Tamar-kali mixes Afropunk sounds and classical music in her film scores


Two threads connected three very different films that premiered this year at Sundance. “The Assistant,” “The Last Thing He Wanted” and “Shirley” were all directed by women and they all featured scores by the same composer: Tamar-kali.

The Brooklyn-based musician only scored her first feature in 2017, the heralded Netflix drama “Mudbound,” set in Jim Crow-era Mississippi. She was already a veteran songwriter and performing artist, but her route to film composer was anything but ordinary: from classical choral training as a child to the epicenter of the Afropunk scene in New York, by way of studying education in college.

But as “Mudbound” and “The Last Thing He Wanted” director Dee Rees put it: “If you have a true creator, they can work in any format.


“I think it’s a myth to think that you have to have been a film composer to be a composer. Tamar is a great musician. She brings her ear, she brings her eye, she brings her brain, she brings all those things to the process.”

Tamar-kali — a Biblical name suffixed with the Sanskrit word for “black one” — hails from New York, but she’s quick to acknowledge her ancestry of enslaved Africans in the American South. Her father was a bass player, her aunt sang in his band, and her family runs a juke joint in her mother’s homeland, the Sea Islands of South Carolina.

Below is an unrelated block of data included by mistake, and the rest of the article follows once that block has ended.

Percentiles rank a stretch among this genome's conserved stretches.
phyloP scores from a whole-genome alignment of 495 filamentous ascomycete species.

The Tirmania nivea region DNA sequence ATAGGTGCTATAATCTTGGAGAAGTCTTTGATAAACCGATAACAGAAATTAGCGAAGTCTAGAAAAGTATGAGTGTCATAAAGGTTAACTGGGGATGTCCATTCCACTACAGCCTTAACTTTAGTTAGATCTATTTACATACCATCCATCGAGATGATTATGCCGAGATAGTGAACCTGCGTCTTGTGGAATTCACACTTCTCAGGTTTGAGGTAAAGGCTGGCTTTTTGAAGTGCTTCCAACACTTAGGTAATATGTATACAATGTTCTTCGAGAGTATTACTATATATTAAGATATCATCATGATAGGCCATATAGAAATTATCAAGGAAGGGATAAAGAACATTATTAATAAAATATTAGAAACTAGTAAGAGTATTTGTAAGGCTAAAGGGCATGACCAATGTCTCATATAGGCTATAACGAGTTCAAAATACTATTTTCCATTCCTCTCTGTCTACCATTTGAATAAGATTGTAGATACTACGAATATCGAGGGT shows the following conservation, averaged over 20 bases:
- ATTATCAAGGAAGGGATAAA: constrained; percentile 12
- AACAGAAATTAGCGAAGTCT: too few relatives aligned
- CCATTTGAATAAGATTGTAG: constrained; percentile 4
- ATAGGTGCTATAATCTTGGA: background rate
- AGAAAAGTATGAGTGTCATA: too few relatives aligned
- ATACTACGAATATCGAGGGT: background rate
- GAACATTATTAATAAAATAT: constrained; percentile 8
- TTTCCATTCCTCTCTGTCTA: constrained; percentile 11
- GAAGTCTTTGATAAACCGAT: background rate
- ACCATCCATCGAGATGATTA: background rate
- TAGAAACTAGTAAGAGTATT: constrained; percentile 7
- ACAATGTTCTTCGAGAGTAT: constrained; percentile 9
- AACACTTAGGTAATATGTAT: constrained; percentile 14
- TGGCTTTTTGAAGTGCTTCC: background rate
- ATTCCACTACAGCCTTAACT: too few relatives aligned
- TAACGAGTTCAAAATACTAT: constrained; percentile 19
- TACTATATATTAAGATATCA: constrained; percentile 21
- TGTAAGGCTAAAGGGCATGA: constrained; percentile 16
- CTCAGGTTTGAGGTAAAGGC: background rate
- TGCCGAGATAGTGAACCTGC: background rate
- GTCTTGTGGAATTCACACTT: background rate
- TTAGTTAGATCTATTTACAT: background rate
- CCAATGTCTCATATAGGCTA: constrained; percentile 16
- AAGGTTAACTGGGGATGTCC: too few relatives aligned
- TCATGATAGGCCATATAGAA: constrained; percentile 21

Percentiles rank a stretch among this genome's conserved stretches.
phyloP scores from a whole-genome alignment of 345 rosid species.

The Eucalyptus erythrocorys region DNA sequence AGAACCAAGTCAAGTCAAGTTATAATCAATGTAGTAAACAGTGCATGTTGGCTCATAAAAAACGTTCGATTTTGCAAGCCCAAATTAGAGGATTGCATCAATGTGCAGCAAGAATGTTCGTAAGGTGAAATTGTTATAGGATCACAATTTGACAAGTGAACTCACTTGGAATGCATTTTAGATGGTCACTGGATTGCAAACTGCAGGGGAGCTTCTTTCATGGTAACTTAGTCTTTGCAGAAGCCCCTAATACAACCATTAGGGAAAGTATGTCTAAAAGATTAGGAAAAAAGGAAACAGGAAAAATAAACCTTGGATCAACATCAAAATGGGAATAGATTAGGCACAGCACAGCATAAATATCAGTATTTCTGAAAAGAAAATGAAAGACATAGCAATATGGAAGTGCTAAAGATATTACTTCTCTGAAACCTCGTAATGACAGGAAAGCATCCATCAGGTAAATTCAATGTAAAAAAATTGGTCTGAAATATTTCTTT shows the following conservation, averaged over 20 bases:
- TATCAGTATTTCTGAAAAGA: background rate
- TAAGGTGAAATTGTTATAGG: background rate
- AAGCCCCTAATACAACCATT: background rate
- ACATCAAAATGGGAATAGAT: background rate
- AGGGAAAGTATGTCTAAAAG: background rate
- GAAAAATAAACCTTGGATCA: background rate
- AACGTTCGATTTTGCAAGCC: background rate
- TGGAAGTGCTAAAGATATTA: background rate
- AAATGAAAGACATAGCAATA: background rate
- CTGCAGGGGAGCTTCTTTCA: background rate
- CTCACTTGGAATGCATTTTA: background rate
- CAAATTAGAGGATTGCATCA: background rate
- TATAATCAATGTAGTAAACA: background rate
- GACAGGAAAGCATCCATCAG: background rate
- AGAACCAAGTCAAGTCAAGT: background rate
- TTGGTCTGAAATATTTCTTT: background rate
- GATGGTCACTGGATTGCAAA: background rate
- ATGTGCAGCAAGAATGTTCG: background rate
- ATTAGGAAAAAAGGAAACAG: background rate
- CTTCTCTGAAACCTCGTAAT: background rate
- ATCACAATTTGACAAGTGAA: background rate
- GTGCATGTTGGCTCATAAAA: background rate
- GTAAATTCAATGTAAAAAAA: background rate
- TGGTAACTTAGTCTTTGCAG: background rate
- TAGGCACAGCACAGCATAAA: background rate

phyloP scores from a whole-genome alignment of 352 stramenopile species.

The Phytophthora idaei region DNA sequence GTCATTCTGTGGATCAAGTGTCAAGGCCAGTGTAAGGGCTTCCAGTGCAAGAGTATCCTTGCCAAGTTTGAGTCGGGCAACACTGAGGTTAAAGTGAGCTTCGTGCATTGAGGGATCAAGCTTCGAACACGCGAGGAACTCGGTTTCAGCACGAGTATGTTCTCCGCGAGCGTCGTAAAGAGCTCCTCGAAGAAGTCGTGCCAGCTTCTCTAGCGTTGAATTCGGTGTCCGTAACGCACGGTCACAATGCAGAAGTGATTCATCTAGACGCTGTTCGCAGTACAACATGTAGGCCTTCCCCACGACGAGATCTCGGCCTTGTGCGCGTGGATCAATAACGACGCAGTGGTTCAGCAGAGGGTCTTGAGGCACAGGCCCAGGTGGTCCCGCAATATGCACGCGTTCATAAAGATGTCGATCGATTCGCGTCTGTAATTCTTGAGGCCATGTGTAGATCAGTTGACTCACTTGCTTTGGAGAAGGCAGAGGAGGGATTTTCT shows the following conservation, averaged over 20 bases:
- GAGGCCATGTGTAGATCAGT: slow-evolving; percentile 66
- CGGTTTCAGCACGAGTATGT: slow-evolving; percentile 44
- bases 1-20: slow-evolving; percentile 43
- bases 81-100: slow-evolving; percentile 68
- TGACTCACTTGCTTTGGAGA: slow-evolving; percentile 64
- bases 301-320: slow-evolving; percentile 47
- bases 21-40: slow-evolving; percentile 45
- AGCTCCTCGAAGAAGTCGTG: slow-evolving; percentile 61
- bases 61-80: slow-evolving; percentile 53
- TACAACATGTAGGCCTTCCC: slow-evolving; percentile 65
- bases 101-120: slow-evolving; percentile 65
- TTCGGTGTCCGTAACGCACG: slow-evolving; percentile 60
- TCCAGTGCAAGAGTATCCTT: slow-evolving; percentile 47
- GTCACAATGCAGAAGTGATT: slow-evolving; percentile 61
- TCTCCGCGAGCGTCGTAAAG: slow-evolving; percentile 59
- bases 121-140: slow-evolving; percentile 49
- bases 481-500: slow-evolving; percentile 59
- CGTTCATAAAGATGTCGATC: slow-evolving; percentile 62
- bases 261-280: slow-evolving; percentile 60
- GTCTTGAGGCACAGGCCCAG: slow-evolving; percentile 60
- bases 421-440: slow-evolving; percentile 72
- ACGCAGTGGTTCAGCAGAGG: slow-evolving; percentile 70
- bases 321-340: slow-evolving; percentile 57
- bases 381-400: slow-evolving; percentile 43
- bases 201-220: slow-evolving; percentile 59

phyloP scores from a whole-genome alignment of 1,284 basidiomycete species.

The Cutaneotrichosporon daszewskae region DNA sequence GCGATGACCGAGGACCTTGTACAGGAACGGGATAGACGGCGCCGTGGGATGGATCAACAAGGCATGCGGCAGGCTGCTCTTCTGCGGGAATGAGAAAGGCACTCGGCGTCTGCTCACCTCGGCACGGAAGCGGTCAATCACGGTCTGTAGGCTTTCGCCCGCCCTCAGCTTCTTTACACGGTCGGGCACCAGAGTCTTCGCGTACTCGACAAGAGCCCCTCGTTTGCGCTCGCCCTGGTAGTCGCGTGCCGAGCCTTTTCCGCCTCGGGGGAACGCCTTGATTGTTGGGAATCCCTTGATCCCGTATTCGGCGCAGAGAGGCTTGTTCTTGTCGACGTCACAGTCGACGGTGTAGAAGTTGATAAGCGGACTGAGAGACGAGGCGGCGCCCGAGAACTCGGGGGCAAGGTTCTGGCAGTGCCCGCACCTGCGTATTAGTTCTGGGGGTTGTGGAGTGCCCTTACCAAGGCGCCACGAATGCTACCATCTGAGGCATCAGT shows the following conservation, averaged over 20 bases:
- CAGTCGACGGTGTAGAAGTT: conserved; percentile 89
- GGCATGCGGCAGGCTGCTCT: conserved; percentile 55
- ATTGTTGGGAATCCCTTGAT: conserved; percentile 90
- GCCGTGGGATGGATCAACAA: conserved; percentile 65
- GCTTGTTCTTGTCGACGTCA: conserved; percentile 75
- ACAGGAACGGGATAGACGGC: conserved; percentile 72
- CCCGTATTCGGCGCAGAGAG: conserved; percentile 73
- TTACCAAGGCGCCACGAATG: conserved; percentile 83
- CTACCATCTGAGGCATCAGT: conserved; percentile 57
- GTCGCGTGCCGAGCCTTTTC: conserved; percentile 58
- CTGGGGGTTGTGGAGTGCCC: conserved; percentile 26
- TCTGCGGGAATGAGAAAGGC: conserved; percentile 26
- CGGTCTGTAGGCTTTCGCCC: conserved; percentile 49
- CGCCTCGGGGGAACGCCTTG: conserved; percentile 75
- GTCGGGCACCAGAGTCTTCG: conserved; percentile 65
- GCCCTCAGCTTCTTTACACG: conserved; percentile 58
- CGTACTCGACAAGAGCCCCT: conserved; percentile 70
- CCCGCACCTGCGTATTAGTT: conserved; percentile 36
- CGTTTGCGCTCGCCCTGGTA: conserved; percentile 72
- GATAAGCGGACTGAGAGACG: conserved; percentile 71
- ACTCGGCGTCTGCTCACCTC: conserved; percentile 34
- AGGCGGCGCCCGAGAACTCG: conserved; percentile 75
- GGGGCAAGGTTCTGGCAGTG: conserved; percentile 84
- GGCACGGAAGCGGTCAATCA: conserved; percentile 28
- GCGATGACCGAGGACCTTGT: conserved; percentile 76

Educated in Catholic schools, she learned two key things: music and “the language of resistance.” Thrashing against the exclusivity of Western art music, she found her voice in punk — where she was still “an outlier among outliers.” The act of singing (or screaming) her creative soul, in a space where she wasn’t the norm, became a kind of identity, and it prepared her for the white-male-dominated world of film scoring.

“I just really like the ability to work with other artists across disciplines,” she said recently over tea at République, in a break between meetings and visiting friends in L.A. “That’s the spirit that people have come to me in. They might not always understand how the sausage is made, in terms of that I’m actually crafting something unique for them.

“I’m not just like throwing you a reel and having you pick something. Because I’m not a media composer like that, like an industry professional composer. I’m an artist.”

Rees discovered Tamar-kali while making her feature debut, “Pariah,” in 2007. Her cinematographer, Bradford Young, knew about the 2003 documentary “Afro-Punk,” which featured the lip-pierced, newly bald rocker. Tamar-kali wound up contributing songs and playing music onscreen in “Pariah,” and even performed at Sundance that year.